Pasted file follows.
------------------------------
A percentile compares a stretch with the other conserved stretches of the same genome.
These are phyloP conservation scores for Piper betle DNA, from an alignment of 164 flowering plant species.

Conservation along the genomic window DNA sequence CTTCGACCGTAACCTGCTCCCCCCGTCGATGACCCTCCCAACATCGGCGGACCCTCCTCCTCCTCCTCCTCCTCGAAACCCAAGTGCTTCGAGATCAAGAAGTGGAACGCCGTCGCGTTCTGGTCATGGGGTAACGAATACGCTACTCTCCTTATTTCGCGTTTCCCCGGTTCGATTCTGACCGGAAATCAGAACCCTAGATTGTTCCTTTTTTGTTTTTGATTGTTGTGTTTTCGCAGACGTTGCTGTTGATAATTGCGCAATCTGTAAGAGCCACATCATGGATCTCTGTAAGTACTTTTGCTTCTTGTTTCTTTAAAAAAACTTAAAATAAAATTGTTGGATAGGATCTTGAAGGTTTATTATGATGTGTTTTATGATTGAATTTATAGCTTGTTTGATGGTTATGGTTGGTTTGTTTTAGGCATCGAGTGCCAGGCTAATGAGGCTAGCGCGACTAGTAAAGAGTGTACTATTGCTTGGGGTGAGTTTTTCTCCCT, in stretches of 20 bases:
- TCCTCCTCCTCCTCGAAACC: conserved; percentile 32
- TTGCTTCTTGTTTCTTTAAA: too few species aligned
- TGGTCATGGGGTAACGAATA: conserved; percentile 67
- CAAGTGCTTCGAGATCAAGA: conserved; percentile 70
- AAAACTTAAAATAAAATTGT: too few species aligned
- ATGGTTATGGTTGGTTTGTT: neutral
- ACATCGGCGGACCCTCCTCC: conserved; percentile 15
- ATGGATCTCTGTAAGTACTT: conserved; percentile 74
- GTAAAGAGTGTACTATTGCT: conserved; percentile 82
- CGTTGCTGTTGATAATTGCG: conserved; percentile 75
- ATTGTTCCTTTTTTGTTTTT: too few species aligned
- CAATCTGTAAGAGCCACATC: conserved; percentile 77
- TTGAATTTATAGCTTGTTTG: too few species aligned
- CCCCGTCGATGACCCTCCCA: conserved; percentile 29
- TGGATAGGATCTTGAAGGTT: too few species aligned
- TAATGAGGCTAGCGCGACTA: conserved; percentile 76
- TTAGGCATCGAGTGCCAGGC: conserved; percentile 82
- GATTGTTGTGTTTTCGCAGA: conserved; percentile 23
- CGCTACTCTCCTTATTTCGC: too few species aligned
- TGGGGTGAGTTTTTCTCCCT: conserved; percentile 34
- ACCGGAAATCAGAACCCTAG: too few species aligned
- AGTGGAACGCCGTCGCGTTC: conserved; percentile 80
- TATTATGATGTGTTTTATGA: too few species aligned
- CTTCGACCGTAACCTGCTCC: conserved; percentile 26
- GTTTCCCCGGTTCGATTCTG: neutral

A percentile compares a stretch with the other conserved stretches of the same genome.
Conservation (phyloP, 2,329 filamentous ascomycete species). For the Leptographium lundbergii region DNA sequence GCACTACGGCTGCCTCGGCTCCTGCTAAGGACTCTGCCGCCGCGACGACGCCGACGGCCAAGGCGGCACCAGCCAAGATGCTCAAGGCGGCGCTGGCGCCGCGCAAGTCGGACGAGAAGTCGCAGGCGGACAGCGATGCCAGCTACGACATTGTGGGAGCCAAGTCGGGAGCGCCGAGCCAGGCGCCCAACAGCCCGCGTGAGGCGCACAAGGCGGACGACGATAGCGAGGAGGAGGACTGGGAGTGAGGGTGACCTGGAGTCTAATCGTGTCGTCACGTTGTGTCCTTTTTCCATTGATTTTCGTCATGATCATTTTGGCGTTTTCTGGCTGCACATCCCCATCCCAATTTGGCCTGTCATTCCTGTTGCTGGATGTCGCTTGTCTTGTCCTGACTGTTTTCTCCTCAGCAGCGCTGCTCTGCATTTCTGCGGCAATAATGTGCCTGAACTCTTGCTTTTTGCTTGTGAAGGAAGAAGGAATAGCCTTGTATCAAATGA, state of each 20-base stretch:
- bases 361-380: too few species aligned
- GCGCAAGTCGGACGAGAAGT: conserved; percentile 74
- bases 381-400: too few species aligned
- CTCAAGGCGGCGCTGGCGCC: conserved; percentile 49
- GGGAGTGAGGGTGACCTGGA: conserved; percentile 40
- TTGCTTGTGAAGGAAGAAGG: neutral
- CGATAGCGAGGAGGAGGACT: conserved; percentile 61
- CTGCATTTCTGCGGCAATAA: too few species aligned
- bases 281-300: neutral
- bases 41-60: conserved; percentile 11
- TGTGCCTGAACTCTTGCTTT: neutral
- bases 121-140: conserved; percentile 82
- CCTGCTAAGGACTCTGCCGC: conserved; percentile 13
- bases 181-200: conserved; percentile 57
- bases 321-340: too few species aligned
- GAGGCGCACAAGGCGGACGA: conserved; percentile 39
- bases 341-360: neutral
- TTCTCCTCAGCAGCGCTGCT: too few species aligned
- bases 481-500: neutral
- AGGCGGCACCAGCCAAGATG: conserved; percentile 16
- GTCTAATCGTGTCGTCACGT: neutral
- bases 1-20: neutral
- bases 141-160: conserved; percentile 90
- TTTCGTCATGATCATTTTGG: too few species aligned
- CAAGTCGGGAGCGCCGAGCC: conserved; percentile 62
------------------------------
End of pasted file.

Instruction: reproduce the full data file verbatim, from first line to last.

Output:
A percentile compares a stretch with the other conserved stretches of the same genome.
These are phyloP conservation scores for Piper betle DNA, from an alignment of 164 flowering plant species.

Conservation along the genomic window DNA sequence CTTCGACCGTAACCTGCTCCCCCCGTCGATGACCCTCCCAACATCGGCGGACCCTCCTCCTCCTCCTCCTCCTCGAAACCCAAGTGCTTCGAGATCAAGAAGTGGAACGCCGTCGCGTTCTGGTCATGGGGTAACGAATACGCTACTCTCCTTATTTCGCGTTTCCCCGGTTCGATTCTGACCGGAAATCAGAACCCTAGATTGTTCCTTTTTTGTTTTTGATTGTTGTGTTTTCGCAGACGTTGCTGTTGATAATTGCGCAATCTGTAAGAGCCACATCATGGATCTCTGTAAGTACTTTTGCTTCTTGTTTCTTTAAAAAAACTTAAAATAAAATTGTTGGATAGGATCTTGAAGGTTTATTATGATGTGTTTTATGATTGAATTTATAGCTTGTTTGATGGTTATGGTTGGTTTGTTTTAGGCATCGAGTGCCAGGCTAATGAGGCTAGCGCGACTAGTAAAGAGTGTACTATTGCTTGGGGTGAGTTTTTCTCCCT, in stretches of 20 bases:
- TCCTCCTCCTCCTCGAAACC: conserved; percentile 32
- TTGCTTCTTGTTTCTTTAAA: too few species aligned
- TGGTCATGGGGTAACGAATA: conserved; percentile 67
- CAAGTGCTTCGAGATCAAGA: conserved; percentile 70
- AAAACTTAAAATAAAATTGT: too few species aligned
- ATGGTTATGGTTGGTTTGTT: neutral
- ACATCGGCGGACCCTCCTCC: conserved; percentile 15
- ATGGATCTCTGTAAGTACTT: conserved; percentile 74
- GTAAAGAGTGTACTATTGCT: conserved; percentile 82
- CGTTGCTGTTGATAATTGCG: conserved; percentile 75
- ATTGTTCCTTTTTTGTTTTT: too few species aligned
- CAATCTGTAAGAGCCACATC: conserved; percentile 77
- TTGAATTTATAGCTTGTTTG: too few species aligned
- CCCCGTCGATGACCCTCCCA: conserved; percentile 29
- TGGATAGGATCTTGAAGGTT: too few species aligned
- TAATGAGGCTAGCGCGACTA: conserved; percentile 76
- TTAGGCATCGAGTGCCAGGC: conserved; percentile 82
- GATTGTTGTGTTTTCGCAGA: conserved; percentile 23
- CGCTACTCTCCTTATTTCGC: too few species aligned
- TGGGGTGAGTTTTTCTCCCT: conserved; percentile 34
- ACCGGAAATCAGAACCCTAG: too few species aligned
- AGTGGAACGCCGTCGCGTTC: conserved; percentile 80
- TATTATGATGTGTTTTATGA: too few species aligned
- CTTCGACCGTAACCTGCTCC: conserved; percentile 26
- GTTTCCCCGGTTCGATTCTG: neutral

A percentile compares a stretch with the other conserved stretches of the same genome.
Conservation (phyloP, 2,329 filamentous ascomycete species). For the Leptographium lundbergii region DNA sequence GCACTACGGCTGCCTCGGCTCCTGCTAAGGACTCTGCCGCCGCGACGACGCCGACGGCCAAGGCGGCACCAGCCAAGATGCTCAAGGCGGCGCTGGCGCCGCGCAAGTCGGACGAGAAGTCGCAGGCGGACAGCGATGCCAGCTACGACATTGTGGGAGCCAAGTCGGGAGCGCCGAGCCAGGCGCCCAACAGCCCGCGTGAGGCGCACAAGGCGGACGACGATAGCGAGGAGGAGGACTGGGAGTGAGGGTGACCTGGAGTCTAATCGTGTCGTCACGTTGTGTCCTTTTTCCATTGATTTTCGTCATGATCATTTTGGCGTTTTCTGGCTGCACATCCCCATCCCAATTTGGCCTGTCATTCCTGTTGCTGGATGTCGCTTGTCTTGTCCTGACTGTTTTCTCCTCAGCAGCGCTGCTCTGCATTTCTGCGGCAATAATGTGCCTGAACTCTTGCTTTTTGCTTGTGAAGGAAGAAGGAATAGCCTTGTATCAAATGA, state of each 20-base stretch:
- bases 361-380: too few species aligned
- GCGCAAGTCGGACGAGAAGT: conserved; percentile 74
- bases 381-400: too few species aligned
- CTCAAGGCGGCGCTGGCGCC: conserved; percentile 49
- GGGAGTGAGGGTGACCTGGA: conserved; percentile 40
- TTGCTTGTGAAGGAAGAAGG: neutral
- CGATAGCGAGGAGGAGGACT: conserved; percentile 61
- CTGCATTTCTGCGGCAATAA: too few species aligned
- bases 281-300: neutral
- bases 41-60: conserved; percentile 11
- TGTGCCTGAACTCTTGCTTT: neutral
- bases 121-140: conserved; percentile 82
- CCTGCTAAGGACTCTGCCGC: conserved; percentile 13
- bases 181-200: conserved; percentile 57
- bases 321-340: too few species aligned
- GAGGCGCACAAGGCGGACGA: conserved; percentile 39
- bases 341-360: neutral
- TTCTCCTCAGCAGCGCTGCT: too few species aligned
- bases 481-500: neutral
- AGGCGGCACCAGCCAAGATG: conserved; percentile 16
- GTCTAATCGTGTCGTCACGT: neutral
- bases 1-20: neutral
- bases 141-160: conserved; percentile 90
- TTTCGTCATGATCATTTTGG: too few species aligned
- CAAGTCGGGAGCGCCGAGCC: conserved; percentile 62